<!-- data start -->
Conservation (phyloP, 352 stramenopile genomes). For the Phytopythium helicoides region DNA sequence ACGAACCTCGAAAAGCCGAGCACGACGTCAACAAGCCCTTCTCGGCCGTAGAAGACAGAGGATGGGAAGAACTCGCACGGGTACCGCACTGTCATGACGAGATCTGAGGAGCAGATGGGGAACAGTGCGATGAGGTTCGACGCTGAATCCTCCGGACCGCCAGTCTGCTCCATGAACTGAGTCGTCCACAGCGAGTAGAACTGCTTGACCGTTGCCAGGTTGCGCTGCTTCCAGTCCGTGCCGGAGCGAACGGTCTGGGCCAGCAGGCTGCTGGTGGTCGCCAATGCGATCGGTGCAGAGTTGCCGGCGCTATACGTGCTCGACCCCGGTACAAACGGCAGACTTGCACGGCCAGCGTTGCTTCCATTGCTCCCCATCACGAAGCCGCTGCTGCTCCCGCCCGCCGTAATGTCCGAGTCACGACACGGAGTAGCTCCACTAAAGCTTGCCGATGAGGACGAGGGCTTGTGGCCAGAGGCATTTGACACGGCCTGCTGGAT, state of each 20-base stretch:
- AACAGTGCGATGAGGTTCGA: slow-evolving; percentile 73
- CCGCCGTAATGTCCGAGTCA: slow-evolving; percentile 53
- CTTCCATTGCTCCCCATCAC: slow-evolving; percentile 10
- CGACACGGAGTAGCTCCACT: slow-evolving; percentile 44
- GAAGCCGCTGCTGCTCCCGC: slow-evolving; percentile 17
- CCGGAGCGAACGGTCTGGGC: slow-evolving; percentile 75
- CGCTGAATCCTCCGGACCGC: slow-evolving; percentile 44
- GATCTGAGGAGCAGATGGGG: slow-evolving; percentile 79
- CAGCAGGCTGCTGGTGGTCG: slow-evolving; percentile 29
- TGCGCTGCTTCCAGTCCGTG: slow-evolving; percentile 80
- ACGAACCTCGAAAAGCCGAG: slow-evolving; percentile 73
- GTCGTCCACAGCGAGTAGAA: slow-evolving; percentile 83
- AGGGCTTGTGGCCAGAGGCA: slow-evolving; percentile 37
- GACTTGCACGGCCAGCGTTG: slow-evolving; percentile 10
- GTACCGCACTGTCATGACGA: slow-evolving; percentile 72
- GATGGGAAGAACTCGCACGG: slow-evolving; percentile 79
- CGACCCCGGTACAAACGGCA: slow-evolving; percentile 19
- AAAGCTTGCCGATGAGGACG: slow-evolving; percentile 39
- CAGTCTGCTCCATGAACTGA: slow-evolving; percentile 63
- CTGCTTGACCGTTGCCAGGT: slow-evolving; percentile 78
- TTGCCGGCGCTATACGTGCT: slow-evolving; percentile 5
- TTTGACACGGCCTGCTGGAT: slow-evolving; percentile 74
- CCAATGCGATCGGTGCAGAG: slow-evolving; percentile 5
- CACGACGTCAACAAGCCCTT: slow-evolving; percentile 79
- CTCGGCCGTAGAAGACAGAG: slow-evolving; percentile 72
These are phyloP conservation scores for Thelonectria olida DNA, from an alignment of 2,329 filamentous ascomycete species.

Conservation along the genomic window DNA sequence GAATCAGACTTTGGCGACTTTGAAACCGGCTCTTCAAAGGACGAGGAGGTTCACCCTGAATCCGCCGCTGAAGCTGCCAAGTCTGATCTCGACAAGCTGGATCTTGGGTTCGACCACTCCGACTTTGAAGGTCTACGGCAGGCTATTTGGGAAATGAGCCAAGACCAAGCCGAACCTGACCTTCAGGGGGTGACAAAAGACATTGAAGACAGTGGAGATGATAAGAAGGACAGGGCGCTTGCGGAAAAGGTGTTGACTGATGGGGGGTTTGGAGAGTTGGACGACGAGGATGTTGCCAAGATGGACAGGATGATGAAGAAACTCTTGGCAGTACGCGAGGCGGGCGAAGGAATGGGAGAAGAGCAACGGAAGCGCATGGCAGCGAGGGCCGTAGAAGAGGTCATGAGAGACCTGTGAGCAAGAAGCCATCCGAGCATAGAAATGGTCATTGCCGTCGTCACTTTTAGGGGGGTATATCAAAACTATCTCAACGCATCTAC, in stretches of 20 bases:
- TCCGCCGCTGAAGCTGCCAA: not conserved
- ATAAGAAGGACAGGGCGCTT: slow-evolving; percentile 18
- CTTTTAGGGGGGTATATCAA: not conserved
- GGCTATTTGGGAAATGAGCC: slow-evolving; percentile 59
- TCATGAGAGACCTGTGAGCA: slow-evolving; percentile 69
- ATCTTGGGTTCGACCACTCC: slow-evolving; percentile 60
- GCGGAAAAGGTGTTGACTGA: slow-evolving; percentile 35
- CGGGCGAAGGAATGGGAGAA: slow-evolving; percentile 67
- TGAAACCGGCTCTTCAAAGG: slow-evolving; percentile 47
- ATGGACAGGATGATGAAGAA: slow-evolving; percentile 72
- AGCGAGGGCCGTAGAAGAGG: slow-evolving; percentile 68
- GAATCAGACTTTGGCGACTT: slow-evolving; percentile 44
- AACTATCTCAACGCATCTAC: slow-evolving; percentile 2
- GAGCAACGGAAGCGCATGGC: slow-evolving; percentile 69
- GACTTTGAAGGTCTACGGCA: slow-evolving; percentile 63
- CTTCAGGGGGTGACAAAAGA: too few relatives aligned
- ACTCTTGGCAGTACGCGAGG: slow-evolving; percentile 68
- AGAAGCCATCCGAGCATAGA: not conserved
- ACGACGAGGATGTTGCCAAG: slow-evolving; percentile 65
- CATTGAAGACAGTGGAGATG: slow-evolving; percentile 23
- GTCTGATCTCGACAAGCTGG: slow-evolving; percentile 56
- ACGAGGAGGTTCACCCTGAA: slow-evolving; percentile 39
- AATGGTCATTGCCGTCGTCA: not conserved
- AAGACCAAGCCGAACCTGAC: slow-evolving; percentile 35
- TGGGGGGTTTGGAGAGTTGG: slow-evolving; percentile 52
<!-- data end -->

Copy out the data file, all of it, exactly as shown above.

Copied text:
Conservation (phyloP, 352 stramenopile genomes). For the Phytopythium helicoides region DNA sequence ACGAACCTCGAAAAGCCGAGCACGACGTCAACAAGCCCTTCTCGGCCGTAGAAGACAGAGGATGGGAAGAACTCGCACGGGTACCGCACTGTCATGACGAGATCTGAGGAGCAGATGGGGAACAGTGCGATGAGGTTCGACGCTGAATCCTCCGGACCGCCAGTCTGCTCCATGAACTGAGTCGTCCACAGCGAGTAGAACTGCTTGACCGTTGCCAGGTTGCGCTGCTTCCAGTCCGTGCCGGAGCGAACGGTCTGGGCCAGCAGGCTGCTGGTGGTCGCCAATGCGATCGGTGCAGAGTTGCCGGCGCTATACGTGCTCGACCCCGGTACAAACGGCAGACTTGCACGGCCAGCGTTGCTTCCATTGCTCCCCATCACGAAGCCGCTGCTGCTCCCGCCCGCCGTAATGTCCGAGTCACGACACGGAGTAGCTCCACTAAAGCTTGCCGATGAGGACGAGGGCTTGTGGCCAGAGGCATTTGACACGGCCTGCTGGAT, state of each 20-base stretch:
- AACAGTGCGATGAGGTTCGA: slow-evolving; percentile 73
- CCGCCGTAATGTCCGAGTCA: slow-evolving; percentile 53
- CTTCCATTGCTCCCCATCAC: slow-evolving; percentile 10
- CGACACGGAGTAGCTCCACT: slow-evolving; percentile 44
- GAAGCCGCTGCTGCTCCCGC: slow-evolving; percentile 17
- CCGGAGCGAACGGTCTGGGC: slow-evolving; percentile 75
- CGCTGAATCCTCCGGACCGC: slow-evolving; percentile 44
- GATCTGAGGAGCAGATGGGG: slow-evolving; percentile 79
- CAGCAGGCTGCTGGTGGTCG: slow-evolving; percentile 29
- TGCGCTGCTTCCAGTCCGTG: slow-evolving; percentile 80
- ACGAACCTCGAAAAGCCGAG: slow-evolving; percentile 73
- GTCGTCCACAGCGAGTAGAA: slow-evolving; percentile 83
- AGGGCTTGTGGCCAGAGGCA: slow-evolving; percentile 37
- GACTTGCACGGCCAGCGTTG: slow-evolving; percentile 10
- GTACCGCACTGTCATGACGA: slow-evolving; percentile 72
- GATGGGAAGAACTCGCACGG: slow-evolving; percentile 79
- CGACCCCGGTACAAACGGCA: slow-evolving; percentile 19
- AAAGCTTGCCGATGAGGACG: slow-evolving; percentile 39
- CAGTCTGCTCCATGAACTGA: slow-evolving; percentile 63
- CTGCTTGACCGTTGCCAGGT: slow-evolving; percentile 78
- TTGCCGGCGCTATACGTGCT: slow-evolving; percentile 5
- TTTGACACGGCCTGCTGGAT: slow-evolving; percentile 74
- CCAATGCGATCGGTGCAGAG: slow-evolving; percentile 5
- CACGACGTCAACAAGCCCTT: slow-evolving; percentile 79
- CTCGGCCGTAGAAGACAGAG: slow-evolving; percentile 72
These are phyloP conservation scores for Thelonectria olida DNA, from an alignment of 2,329 filamentous ascomycete species.

Conservation along the genomic window DNA sequence GAATCAGACTTTGGCGACTTTGAAACCGGCTCTTCAAAGGACGAGGAGGTTCACCCTGAATCCGCCGCTGAAGCTGCCAAGTCTGATCTCGACAAGCTGGATCTTGGGTTCGACCACTCCGACTTTGAAGGTCTACGGCAGGCTATTTGGGAAATGAGCCAAGACCAAGCCGAACCTGACCTTCAGGGGGTGACAAAAGACATTGAAGACAGTGGAGATGATAAGAAGGACAGGGCGCTTGCGGAAAAGGTGTTGACTGATGGGGGGTTTGGAGAGTTGGACGACGAGGATGTTGCCAAGATGGACAGGATGATGAAGAAACTCTTGGCAGTACGCGAGGCGGGCGAAGGAATGGGAGAAGAGCAACGGAAGCGCATGGCAGCGAGGGCCGTAGAAGAGGTCATGAGAGACCTGTGAGCAAGAAGCCATCCGAGCATAGAAATGGTCATTGCCGTCGTCACTTTTAGGGGGGTATATCAAAACTATCTCAACGCATCTAC, in stretches of 20 bases:
- TCCGCCGCTGAAGCTGCCAA: not conserved
- ATAAGAAGGACAGGGCGCTT: slow-evolving; percentile 18
- CTTTTAGGGGGGTATATCAA: not conserved
- GGCTATTTGGGAAATGAGCC: slow-evolving; percentile 59
- TCATGAGAGACCTGTGAGCA: slow-evolving; percentile 69
- ATCTTGGGTTCGACCACTCC: slow-evolving; percentile 60
- GCGGAAAAGGTGTTGACTGA: slow-evolving; percentile 35
- CGGGCGAAGGAATGGGAGAA: slow-evolving; percentile 67
- TGAAACCGGCTCTTCAAAGG: slow-evolving; percentile 47
- ATGGACAGGATGATGAAGAA: slow-evolving; percentile 72
- AGCGAGGGCCGTAGAAGAGG: slow-evolving; percentile 68
- GAATCAGACTTTGGCGACTT: slow-evolving; percentile 44
- AACTATCTCAACGCATCTAC: slow-evolving; percentile 2
- GAGCAACGGAAGCGCATGGC: slow-evolving; percentile 69
- GACTTTGAAGGTCTACGGCA: slow-evolving; percentile 63
- CTTCAGGGGGTGACAAAAGA: too few relatives aligned
- ACTCTTGGCAGTACGCGAGG: slow-evolving; percentile 68
- AGAAGCCATCCGAGCATAGA: not conserved
- ACGACGAGGATGTTGCCAAG: slow-evolving; percentile 65
- CATTGAAGACAGTGGAGATG: slow-evolving; percentile 23
- GTCTGATCTCGACAAGCTGG: slow-evolving; percentile 56
- ACGAGGAGGTTCACCCTGAA: slow-evolving; percentile 39
- AATGGTCATTGCCGTCGTCA: not conserved
- AAGACCAAGCCGAACCTGAC: slow-evolving; percentile 35
- TGGGGGGTTTGGAGAGTTGG: slow-evolving; percentile 52